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November 30, 2009

Peenesh Shah receives a 2009 Medal of Excellence in Bankruptcy Award from the American Bankruptcy Institute

Photo of Larry Sager, Peenesh Shaw, and Jay Westbrook

Dean Larry Sager (left) presenting the award to UT law student Peenesh Shaw (center) with Professor Jay Westbrook.

Peenesh Shah, a third-year University of Texas School of Law student, has been awarded a 2009 Medal of Excellence in Bankruptcy from the American Bankruptcy Institute (ABI).

The organization gives the medal to one student annually at each participating law school around the country. The ABI’s Medal of Excellence Program honors top law students for their achievements in the field of bankruptcy as selected by deans and bankruptcy law faculty. In addition to an engraved medal, winners receive a certificate signed by the ABI president and a one-year membership.

UT Law School Dean Larry Sager presented the ABI medal and a certificate to Shah in a private ceremony last month at the Law School. Professors Mechele Dickerson, Angela Littwin, and Jay Westbrook of the Law School’s bankruptcy faculty nominated Shah for this honor.

“Mr. Shah is an outstanding student who will make an important contribution to the development of bankruptcy law and practice,” Westbrook said.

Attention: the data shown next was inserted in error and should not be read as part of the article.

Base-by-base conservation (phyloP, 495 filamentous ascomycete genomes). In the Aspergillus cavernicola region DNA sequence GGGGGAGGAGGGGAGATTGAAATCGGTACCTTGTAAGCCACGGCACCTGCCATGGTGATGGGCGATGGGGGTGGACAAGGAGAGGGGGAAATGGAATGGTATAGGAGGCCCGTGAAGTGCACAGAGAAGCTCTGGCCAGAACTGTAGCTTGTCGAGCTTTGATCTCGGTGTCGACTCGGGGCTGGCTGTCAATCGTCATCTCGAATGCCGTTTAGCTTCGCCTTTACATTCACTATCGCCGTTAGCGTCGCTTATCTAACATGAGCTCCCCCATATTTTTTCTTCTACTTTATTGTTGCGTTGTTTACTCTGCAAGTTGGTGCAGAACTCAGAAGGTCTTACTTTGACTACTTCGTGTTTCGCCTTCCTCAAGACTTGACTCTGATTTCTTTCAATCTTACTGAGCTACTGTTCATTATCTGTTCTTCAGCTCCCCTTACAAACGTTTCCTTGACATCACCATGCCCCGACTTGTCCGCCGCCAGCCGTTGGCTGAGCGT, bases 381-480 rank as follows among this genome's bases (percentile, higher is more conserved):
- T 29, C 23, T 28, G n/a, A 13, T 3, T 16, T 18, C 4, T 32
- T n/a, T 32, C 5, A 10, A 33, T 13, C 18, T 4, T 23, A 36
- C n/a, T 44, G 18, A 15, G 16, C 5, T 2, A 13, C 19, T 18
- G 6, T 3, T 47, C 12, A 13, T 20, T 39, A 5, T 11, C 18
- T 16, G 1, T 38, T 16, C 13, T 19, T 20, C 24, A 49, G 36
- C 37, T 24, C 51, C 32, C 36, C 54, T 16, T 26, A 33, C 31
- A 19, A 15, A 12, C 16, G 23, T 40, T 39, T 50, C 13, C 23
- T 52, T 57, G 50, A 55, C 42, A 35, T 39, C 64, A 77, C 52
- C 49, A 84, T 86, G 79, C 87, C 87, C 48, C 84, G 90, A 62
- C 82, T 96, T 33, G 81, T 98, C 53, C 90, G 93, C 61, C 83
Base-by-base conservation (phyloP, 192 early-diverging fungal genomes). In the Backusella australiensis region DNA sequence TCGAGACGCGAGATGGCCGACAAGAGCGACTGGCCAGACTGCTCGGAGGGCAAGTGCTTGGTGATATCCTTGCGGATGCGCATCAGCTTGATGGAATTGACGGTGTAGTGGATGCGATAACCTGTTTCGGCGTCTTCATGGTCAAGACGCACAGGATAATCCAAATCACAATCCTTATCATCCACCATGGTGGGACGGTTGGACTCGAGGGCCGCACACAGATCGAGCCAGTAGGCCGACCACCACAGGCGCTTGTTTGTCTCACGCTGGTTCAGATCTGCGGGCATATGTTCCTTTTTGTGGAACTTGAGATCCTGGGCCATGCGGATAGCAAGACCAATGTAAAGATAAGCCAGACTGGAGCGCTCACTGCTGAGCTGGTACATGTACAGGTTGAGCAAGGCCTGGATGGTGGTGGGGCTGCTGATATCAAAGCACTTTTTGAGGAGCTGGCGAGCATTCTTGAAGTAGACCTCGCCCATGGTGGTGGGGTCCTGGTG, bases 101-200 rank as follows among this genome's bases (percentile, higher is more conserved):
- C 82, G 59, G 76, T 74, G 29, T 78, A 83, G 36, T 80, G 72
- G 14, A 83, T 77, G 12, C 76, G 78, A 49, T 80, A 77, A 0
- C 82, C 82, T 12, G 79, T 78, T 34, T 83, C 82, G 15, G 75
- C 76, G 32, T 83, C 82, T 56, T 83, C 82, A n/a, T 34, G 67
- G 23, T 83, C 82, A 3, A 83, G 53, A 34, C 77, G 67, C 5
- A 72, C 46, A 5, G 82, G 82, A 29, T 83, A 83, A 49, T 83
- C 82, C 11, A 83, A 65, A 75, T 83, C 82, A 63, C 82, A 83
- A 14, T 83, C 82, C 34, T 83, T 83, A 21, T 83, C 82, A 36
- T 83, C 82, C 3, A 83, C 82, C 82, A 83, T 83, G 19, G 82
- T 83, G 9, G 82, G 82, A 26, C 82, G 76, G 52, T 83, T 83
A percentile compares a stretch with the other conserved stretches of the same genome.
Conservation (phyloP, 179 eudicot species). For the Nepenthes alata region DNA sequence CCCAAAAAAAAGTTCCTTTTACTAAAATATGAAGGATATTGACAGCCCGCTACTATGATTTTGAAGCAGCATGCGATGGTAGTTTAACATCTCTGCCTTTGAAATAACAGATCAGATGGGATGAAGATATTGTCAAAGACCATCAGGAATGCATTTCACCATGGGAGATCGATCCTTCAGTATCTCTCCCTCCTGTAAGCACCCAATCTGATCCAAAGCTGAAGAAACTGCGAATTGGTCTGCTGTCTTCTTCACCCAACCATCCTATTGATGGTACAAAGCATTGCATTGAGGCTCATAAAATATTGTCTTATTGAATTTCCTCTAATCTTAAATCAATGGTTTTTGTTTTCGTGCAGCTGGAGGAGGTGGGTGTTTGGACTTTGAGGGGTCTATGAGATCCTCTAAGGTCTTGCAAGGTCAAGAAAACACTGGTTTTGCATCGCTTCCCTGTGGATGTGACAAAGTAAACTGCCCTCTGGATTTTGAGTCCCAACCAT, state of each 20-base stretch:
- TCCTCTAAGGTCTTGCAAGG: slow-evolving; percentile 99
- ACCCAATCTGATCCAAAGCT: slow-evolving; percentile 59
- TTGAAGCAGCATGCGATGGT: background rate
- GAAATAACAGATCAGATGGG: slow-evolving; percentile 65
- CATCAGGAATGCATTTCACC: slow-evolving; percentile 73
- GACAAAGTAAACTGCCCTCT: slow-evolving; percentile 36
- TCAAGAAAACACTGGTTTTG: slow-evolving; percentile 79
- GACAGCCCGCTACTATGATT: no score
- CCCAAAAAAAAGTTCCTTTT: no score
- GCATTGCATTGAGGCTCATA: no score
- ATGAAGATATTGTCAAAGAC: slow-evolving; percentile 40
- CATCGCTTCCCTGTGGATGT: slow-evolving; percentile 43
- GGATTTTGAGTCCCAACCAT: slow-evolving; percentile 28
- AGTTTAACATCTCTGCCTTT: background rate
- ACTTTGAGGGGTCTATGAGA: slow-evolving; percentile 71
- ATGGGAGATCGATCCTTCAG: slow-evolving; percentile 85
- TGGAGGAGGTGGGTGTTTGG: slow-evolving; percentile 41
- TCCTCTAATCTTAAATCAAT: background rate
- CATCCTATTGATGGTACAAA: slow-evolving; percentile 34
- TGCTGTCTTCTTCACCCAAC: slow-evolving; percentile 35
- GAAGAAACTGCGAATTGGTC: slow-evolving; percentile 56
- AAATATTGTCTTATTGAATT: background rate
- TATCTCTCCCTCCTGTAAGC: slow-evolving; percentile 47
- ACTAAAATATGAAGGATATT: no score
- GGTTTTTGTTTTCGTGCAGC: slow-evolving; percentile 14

Shah made high grades in his commercial law courses, including winning the Dean’s Achievement Award for the highest grade in Secured Credit (UCC Article 9). He also provided outstanding research assistance in the area of bankruptcy for Westbrook.

After he graduates this May, Shah will be clerking for U.S. Bankruptcy Judge Raymond Lyons in New Jersey. Originally from the Boston area and a former Army medic, Shah said he plans to practice commercial litigation and bankruptcy law in the Pacific Northwest.

This is the fifth year that the Law School has particpated in this ABI program, which was started in 1998 and is administered by the ABI’s Law School Committee. Westbrook said that for a student to be considered for nomination, the student must show a strong performance in bankruptcy and other commercial law courses, a real interest in the field, and often participation in extracurricular activities such as the National Bankruptcy Moot Court.

The American Bankruptcy Institute is the largest multidisciplinary, nonpartisan organization dedicated to research and education on matters related to insolvency. The ABI membership includes more than twelve thousand attorneys, auctioneers, bankers, judges, lenders, professors, turnaround specialists, accountants, and other bankruptcy professionals.

Contact: Kirston Fortune, Assistant Dean for Communications, (512) 471.7330 or kfortune@law.utexas.edu.